In 1649 the Commissioners of the Westminster Assembly wrote A Solemn Testimony Against Toleration. In it they said, “For it cannot be shown that any part of that power which magistrates had under the Old Testament is repealed under the new, neither can any convincing reason be brought, why it should be of narrower extent now nor then. Are not blasphemies, heresies and errors dishonourable to God, and destructive unto souls as well now as of old?” (Quoted in Foulner, p. 33).

In his book, Theonomy and the Westminster Confession, Foulner quotes from other English Puritans who attended the Westminster Assembly and who believed in carrying out the punishments of the Mosaic judicial laws. These other Puritans were Jeremiah Burroughs, Herbert Palmer, William Reyner, Richard Vines, Thomas Hodges, and Philip Nye.

In keeping with Puritan tradition, the RPCUS affirms that the Westminster Standards are theonomic documents; therefore, nothing short of affirming the general theonomic position is acceptable for all officers of the RPCUS. In saying this, we need to clarify a very important point. The RPCUS endorses theonomy as it is stated in chapters 19 and 23 of the original Confession. There are some theonomists today who believe the dietary laws of the Old Testament are still operative; however, this is a position not held by many other theonomists. The predominant opinion of these is that the dietary laws fall more under the ceremonial law than they do under the judicial laws. Moreover, there is sometimes difference of opinion among theonomists in how the principles of the case laws should be enforced. For example, are federal regulatory agencies such as the FAA and OSHA legitimate applications of the principles of the case laws of the Old Testament. Some theonomists have said “yes” and others “no.” Herein is a certain latitude of differing thought within the overall theonomic position.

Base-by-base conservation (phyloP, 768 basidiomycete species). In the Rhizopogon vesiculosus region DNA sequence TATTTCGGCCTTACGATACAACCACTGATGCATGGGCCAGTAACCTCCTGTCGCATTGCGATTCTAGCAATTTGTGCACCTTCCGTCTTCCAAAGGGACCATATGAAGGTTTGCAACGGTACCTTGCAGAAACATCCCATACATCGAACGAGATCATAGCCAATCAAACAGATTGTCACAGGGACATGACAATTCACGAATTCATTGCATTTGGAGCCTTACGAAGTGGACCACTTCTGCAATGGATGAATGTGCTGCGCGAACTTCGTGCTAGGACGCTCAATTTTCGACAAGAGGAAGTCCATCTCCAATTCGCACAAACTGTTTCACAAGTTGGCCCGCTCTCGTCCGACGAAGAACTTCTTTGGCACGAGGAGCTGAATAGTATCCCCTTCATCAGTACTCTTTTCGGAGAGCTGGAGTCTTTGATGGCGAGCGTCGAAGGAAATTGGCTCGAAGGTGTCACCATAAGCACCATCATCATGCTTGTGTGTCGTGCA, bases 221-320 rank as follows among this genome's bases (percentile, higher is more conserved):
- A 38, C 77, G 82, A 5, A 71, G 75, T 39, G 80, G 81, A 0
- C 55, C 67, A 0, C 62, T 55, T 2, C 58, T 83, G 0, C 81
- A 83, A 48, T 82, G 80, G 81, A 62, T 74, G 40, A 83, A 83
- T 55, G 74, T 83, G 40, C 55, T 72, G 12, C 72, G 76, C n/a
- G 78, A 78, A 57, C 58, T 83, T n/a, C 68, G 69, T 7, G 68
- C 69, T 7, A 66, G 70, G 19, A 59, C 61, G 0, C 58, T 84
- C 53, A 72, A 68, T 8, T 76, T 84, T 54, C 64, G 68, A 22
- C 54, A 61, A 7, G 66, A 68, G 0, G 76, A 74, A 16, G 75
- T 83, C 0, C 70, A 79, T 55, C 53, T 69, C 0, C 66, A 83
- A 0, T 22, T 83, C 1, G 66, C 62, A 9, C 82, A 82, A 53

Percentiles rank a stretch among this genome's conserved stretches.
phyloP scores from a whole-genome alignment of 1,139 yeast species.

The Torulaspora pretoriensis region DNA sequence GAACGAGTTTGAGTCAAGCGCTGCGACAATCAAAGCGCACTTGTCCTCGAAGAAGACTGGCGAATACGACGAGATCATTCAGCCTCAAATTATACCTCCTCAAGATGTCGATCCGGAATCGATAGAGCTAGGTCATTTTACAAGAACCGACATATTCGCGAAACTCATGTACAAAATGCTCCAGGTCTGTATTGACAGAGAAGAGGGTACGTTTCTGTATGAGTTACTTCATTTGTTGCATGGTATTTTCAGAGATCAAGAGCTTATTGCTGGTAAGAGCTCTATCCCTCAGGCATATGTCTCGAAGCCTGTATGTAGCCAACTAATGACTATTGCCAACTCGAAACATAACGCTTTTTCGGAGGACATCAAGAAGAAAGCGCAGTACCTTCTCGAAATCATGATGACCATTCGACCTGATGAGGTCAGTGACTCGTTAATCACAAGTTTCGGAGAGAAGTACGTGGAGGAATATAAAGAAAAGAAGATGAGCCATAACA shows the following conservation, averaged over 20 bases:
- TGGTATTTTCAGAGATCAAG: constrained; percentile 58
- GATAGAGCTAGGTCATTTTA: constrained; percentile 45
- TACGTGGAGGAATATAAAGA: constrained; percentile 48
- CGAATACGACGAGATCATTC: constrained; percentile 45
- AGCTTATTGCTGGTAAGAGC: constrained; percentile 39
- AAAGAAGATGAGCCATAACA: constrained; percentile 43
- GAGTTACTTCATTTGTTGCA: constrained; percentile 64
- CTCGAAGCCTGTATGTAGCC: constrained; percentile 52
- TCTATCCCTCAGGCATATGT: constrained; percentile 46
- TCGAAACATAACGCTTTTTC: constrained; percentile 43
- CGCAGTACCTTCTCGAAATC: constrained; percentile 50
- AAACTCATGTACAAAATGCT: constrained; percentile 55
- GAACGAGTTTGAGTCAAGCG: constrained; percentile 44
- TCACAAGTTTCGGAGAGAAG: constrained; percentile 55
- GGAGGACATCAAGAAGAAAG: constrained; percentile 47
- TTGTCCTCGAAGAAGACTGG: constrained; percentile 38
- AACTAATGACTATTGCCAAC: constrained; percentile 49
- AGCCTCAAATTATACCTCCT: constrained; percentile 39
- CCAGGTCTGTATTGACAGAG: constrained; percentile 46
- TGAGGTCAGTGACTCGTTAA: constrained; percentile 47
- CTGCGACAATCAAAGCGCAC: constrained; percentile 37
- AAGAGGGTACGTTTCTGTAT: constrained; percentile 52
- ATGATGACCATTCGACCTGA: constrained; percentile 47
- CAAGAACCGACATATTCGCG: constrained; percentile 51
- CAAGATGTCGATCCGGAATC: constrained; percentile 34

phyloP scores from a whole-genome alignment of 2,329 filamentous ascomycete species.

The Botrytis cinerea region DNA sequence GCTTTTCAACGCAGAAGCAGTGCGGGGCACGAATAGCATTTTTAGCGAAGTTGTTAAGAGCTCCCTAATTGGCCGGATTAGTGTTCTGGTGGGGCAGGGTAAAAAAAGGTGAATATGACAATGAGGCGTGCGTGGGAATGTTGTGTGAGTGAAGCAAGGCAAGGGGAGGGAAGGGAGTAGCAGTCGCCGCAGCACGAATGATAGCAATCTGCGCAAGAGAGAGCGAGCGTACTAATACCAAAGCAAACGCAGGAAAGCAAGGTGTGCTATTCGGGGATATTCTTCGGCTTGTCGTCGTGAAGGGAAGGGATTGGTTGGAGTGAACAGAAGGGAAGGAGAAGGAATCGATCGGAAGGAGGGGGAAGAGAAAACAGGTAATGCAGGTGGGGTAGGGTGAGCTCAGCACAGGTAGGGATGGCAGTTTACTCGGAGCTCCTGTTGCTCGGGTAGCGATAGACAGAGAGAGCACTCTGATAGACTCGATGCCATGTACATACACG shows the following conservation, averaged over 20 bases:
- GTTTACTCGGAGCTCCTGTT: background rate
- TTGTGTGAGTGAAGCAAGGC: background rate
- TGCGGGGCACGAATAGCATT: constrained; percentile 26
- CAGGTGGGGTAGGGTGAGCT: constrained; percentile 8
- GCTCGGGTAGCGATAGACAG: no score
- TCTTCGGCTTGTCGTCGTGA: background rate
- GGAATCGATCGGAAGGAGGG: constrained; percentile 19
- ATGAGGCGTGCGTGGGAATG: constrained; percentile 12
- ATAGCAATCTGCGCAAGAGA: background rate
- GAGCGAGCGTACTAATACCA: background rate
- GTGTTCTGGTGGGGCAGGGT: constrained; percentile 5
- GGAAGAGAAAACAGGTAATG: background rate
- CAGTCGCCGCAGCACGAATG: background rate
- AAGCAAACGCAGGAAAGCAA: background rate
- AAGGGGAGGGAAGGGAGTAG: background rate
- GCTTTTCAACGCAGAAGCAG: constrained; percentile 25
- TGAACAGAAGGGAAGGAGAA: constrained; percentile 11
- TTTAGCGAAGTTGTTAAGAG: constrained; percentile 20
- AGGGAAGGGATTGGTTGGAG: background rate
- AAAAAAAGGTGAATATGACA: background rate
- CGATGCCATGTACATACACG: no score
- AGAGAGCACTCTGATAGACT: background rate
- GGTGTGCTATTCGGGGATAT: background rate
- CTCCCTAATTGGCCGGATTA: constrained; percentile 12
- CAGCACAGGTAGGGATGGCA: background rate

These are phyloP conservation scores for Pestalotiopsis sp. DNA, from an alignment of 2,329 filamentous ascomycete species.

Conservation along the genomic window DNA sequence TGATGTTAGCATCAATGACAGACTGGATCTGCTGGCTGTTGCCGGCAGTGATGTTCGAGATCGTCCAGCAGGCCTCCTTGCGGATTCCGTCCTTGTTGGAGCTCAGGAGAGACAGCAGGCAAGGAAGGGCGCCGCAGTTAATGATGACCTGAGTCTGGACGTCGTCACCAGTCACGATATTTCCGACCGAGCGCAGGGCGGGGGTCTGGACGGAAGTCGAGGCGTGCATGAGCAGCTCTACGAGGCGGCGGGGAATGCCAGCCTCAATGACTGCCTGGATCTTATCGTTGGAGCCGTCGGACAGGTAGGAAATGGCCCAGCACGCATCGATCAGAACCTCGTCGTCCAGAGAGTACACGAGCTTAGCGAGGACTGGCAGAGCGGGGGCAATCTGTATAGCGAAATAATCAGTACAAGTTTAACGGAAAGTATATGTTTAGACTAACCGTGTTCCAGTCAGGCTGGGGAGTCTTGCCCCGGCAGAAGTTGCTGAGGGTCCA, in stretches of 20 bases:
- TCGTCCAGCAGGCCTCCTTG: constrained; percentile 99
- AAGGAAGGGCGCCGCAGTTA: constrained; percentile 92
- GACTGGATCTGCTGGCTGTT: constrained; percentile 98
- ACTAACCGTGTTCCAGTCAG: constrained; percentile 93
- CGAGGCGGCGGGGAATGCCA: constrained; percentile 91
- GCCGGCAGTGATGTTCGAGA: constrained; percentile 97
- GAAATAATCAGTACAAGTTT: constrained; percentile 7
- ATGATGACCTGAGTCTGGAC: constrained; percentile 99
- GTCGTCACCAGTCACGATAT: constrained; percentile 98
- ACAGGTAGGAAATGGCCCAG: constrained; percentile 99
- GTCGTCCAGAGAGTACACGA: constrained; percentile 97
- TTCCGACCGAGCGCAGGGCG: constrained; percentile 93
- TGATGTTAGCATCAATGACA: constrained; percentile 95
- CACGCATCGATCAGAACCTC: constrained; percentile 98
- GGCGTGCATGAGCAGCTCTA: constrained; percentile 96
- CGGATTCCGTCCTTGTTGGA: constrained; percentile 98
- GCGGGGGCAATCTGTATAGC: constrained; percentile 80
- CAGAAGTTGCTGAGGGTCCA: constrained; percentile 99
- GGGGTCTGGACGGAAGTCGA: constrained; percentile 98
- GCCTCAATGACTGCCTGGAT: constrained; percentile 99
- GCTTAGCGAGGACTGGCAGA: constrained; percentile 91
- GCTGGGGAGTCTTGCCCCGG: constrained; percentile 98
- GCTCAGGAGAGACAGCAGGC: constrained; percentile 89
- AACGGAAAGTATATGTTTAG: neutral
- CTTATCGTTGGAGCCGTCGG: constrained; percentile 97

The RPCUS, as a presbyterial examination body, wants to hear from a prospective officer that he endorses the basic theonomic position of the Westminster Confession as stated in chapter 19 section IV. The presbytery often asks further questions of the candidate to determine what he understands to be the meaning of “general equity.” If the candidate says, “I believe the Mosaic civil or judicial laws are still valid in the application of their basic principle,” then this would be considered as an acceptable answer.